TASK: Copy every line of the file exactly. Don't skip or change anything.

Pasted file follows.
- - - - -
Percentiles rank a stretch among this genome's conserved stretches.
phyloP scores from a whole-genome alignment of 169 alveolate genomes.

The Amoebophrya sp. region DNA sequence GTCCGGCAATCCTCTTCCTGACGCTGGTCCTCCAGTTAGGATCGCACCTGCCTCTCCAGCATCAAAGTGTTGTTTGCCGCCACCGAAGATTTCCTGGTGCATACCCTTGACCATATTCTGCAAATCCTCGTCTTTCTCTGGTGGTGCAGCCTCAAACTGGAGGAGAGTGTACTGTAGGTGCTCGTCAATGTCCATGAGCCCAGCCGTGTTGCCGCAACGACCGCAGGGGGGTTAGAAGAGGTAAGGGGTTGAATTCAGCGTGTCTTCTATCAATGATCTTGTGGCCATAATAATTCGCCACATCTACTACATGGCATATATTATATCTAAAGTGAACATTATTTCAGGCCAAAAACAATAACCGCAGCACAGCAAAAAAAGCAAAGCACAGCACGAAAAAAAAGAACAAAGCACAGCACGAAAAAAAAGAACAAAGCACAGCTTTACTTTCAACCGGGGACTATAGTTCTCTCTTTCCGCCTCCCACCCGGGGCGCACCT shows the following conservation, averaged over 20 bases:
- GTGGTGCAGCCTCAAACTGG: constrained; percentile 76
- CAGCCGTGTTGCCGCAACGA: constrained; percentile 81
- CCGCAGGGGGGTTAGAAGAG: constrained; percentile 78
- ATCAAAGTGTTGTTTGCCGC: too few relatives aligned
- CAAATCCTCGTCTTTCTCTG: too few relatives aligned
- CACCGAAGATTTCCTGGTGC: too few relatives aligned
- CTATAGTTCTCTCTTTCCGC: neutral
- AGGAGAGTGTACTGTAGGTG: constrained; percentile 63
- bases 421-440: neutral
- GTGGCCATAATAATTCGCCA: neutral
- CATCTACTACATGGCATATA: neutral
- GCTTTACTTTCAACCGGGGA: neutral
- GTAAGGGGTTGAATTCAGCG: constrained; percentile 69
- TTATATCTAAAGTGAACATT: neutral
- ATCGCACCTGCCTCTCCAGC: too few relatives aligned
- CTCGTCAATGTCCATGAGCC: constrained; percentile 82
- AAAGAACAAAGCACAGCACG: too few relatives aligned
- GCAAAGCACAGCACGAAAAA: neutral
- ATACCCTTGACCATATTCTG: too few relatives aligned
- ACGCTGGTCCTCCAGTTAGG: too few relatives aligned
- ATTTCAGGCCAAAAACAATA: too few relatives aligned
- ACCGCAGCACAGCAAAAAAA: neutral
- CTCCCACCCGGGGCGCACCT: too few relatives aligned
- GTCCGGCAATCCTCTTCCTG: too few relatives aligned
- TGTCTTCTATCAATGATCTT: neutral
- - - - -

Percentiles rank a stretch among this genome's conserved stretches.
phyloP scores from a whole-genome alignment of 169 alveolate genomes.

The Amoebophrya sp. region DNA sequence GTCCGGCAATCCTCTTCCTGACGCTGGTCCTCCAGTTAGGATCGCACCTGCCTCTCCAGCATCAAAGTGTTGTTTGCCGCCACCGAAGATTTCCTGGTGCATACCCTTGACCATATTCTGCAAATCCTCGTCTTTCTCTGGTGGTGCAGCCTCAAACTGGAGGAGAGTGTACTGTAGGTGCTCGTCAATGTCCATGAGCCCAGCCGTGTTGCCGCAACGACCGCAGGGGGGTTAGAAGAGGTAAGGGGTTGAATTCAGCGTGTCTTCTATCAATGATCTTGTGGCCATAATAATTCGCCACATCTACTACATGGCATATATTATATCTAAAGTGAACATTATTTCAGGCCAAAAACAATAACCGCAGCACAGCAAAAAAAGCAAAGCACAGCACGAAAAAAAAGAACAAAGCACAGCACGAAAAAAAAGAACAAAGCACAGCTTTACTTTCAACCGGGGACTATAGTTCTCTCTTTCCGCCTCCCACCCGGGGCGCACCT shows the following conservation, averaged over 20 bases:
- GTGGTGCAGCCTCAAACTGG: constrained; percentile 76
- CAGCCGTGTTGCCGCAACGA: constrained; percentile 81
- CCGCAGGGGGGTTAGAAGAG: constrained; percentile 78
- ATCAAAGTGTTGTTTGCCGC: too few relatives aligned
- CAAATCCTCGTCTTTCTCTG: too few relatives aligned
- CACCGAAGATTTCCTGGTGC: too few relatives aligned
- CTATAGTTCTCTCTTTCCGC: neutral
- AGGAGAGTGTACTGTAGGTG: constrained; percentile 63
- bases 421-440: neutral
- GTGGCCATAATAATTCGCCA: neutral
- CATCTACTACATGGCATATA: neutral
- GCTTTACTTTCAACCGGGGA: neutral
- GTAAGGGGTTGAATTCAGCG: constrained; percentile 69
- TTATATCTAAAGTGAACATT: neutral
- ATCGCACCTGCCTCTCCAGC: too few relatives aligned
- CTCGTCAATGTCCATGAGCC: constrained; percentile 82
- AAAGAACAAAGCACAGCACG: too few relatives aligned
- GCAAAGCACAGCACGAAAAA: neutral
- ATACCCTTGACCATATTCTG: too few relatives aligned
- ACGCTGGTCCTCCAGTTAGG: too few relatives aligned
- ATTTCAGGCCAAAAACAATA: too few relatives aligned
- ACCGCAGCACAGCAAAAAAA: neutral
- CTCCCACCCGGGGCGCACCT: too few relatives aligned
- GTCCGGCAATCCTCTTCCTG: too few relatives aligned
- TGTCTTCTATCAATGATCTT: neutral